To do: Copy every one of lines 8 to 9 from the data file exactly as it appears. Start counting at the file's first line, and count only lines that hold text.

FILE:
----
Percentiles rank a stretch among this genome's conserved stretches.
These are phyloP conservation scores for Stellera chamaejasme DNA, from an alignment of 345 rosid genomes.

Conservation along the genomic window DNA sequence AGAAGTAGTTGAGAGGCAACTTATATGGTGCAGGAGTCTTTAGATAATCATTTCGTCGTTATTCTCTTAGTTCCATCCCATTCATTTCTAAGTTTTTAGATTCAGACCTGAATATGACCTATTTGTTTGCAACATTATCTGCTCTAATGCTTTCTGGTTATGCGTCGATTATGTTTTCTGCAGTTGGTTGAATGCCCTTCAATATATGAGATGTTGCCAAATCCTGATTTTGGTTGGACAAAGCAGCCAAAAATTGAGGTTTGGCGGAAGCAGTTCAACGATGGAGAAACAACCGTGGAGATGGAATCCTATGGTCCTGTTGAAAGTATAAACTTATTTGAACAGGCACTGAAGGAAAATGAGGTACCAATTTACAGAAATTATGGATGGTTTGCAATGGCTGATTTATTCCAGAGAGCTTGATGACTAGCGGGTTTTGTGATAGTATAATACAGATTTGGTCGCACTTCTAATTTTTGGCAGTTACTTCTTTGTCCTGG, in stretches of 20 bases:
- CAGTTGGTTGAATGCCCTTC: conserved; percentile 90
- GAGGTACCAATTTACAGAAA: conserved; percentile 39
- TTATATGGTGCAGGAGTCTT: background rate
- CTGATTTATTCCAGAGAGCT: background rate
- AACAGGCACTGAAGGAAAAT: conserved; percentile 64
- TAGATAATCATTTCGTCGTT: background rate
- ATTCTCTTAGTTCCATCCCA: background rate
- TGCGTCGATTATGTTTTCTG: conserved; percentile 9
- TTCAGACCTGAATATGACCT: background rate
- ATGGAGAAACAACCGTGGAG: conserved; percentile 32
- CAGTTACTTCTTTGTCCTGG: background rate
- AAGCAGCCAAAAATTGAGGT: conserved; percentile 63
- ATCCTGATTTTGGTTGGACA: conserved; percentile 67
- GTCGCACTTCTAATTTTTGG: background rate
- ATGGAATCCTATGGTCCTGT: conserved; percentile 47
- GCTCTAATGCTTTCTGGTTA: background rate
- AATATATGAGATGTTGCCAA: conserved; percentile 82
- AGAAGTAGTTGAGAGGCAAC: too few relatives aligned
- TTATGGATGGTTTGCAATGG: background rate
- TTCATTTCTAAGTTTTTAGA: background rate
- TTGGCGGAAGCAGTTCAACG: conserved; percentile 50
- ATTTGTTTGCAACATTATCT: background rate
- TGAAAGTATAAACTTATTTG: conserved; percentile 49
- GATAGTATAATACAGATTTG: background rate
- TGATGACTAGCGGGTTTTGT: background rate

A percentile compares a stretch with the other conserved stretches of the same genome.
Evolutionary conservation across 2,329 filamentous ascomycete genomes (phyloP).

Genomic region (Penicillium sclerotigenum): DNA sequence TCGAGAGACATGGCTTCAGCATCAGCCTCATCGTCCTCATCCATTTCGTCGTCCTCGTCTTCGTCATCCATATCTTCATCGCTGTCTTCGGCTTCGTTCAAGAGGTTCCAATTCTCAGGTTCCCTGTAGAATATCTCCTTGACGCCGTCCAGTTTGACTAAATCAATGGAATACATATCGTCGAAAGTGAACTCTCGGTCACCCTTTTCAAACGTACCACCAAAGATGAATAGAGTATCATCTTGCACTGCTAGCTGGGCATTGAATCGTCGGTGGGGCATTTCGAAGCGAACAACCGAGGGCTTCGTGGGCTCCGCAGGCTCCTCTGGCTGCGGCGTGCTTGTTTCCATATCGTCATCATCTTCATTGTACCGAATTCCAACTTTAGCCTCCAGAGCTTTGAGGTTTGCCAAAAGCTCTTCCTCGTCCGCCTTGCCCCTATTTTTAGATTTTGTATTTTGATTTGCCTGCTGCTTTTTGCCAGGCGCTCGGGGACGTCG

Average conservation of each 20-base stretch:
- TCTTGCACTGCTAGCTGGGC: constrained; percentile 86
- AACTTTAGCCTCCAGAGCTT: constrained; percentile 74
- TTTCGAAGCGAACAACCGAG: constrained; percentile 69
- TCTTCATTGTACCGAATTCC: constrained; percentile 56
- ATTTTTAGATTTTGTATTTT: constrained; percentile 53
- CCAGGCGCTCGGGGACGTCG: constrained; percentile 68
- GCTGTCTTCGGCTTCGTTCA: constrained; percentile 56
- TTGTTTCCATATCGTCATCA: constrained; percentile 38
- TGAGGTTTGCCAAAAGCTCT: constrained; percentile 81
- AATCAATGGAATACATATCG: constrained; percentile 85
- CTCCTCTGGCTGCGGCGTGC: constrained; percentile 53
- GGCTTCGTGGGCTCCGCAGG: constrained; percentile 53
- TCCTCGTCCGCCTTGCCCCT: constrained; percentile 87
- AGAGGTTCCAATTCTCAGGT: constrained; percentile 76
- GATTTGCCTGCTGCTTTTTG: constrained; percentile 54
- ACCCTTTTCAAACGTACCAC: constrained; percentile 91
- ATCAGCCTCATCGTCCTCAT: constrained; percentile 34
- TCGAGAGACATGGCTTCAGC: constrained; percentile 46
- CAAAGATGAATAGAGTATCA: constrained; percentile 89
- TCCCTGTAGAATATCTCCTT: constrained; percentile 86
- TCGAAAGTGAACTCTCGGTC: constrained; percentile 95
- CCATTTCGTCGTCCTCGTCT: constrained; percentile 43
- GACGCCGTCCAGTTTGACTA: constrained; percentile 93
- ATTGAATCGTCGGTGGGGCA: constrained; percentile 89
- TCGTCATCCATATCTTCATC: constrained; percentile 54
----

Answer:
- AACAGGCACTGAAGGAAAAT: conserved; percentile 64
- TAGATAATCATTTCGTCGTT: background rate